Irish Luimneach (Bare Land), county borough, port, and chief town of County Limerick, Ireland, occupying both banks and King's Island of the River Shannon at the head of its estuary. The Norse, who sacked the early settlement in 812, made it the principal town of their kingdom of Limerick; they were expelled at the end of the 10th century by the Irish hero Brian Boru. From 1106 to 1174 it was the seat of the kings of Thomond, or North Munster. Richard I granted it a charter in 1197. King John (reigned 1199-1216) granted it to William de Burgh, who founded English Town and erected a strong castle. In the 15th century its fortifications were extended to include Irish Town, and it became one of the strongest fortresses of the kingdom. After an unsuccessful siege by William III, its resistance was ended in 1691 by the treaty of Limerick. In 1609 it had received a charter constituting it a county of a city and also incorporating a society of merchants. Fragments of the old walls remain.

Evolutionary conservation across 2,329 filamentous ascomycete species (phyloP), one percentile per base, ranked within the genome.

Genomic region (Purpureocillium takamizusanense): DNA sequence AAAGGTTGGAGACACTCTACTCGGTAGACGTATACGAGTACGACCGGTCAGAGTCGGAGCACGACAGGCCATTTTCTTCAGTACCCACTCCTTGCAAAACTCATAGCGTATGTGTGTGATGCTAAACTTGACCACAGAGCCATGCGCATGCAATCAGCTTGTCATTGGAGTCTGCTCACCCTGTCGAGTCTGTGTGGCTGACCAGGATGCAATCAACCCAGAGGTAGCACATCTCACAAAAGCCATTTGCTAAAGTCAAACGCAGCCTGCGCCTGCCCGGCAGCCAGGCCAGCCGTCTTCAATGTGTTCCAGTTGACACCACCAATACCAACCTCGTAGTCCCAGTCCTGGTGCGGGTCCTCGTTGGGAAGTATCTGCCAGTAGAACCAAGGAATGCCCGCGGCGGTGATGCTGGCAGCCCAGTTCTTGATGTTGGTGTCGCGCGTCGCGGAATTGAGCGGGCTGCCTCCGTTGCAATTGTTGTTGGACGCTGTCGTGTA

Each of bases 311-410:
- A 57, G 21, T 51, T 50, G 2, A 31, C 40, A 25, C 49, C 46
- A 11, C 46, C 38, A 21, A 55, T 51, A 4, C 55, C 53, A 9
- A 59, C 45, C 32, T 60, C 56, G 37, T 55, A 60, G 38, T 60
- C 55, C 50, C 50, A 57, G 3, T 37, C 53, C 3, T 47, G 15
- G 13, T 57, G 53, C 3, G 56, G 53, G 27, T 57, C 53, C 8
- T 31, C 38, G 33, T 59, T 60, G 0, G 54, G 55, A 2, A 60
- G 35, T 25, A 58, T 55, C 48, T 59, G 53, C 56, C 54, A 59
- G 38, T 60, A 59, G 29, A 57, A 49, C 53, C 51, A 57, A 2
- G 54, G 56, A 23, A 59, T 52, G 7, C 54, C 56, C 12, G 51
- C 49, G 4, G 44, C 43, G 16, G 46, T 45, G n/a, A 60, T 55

Under the Local Government Act of 1888, Limerick became a county borough with a city council. The city is divided into English Town (on King's Island), Irish Town, and Newtown Pery (founded 1769), the first including the ancient nucleus of the city and the last, the principal modern streets. The main stream of the Shannon is crossed by the Thomond and the Sarsfield, or Wellesley, bridges. The Protestant Cathedral of St. Mary was originally built in 1142-80. The modern Roman Catholic Cathedral of St. John is in Early Pointed style. Communication with the Atlantic Ocean is open, while inland navigation is facilitated by a canal. Quays extend on each side of the river, along which lie a graving (dry) dock and a wet dock. Main imports are grain, timber, oil, and coal; exports are chiefly fish and agricultural produce. Industries include flour milling, bacon curing, and milk processing. Limerick is the centre of the Shannon salmon fisheries. The city benefitted from the establishment of the nearby Shannon hydroelectric power station. The National Institute for Higher Education at Limerick, begun in 1972, is part of the National University of Ireland. A teachers' training college, Thomond College of Education, is also at Limerick. Pop. (1981) 60,736.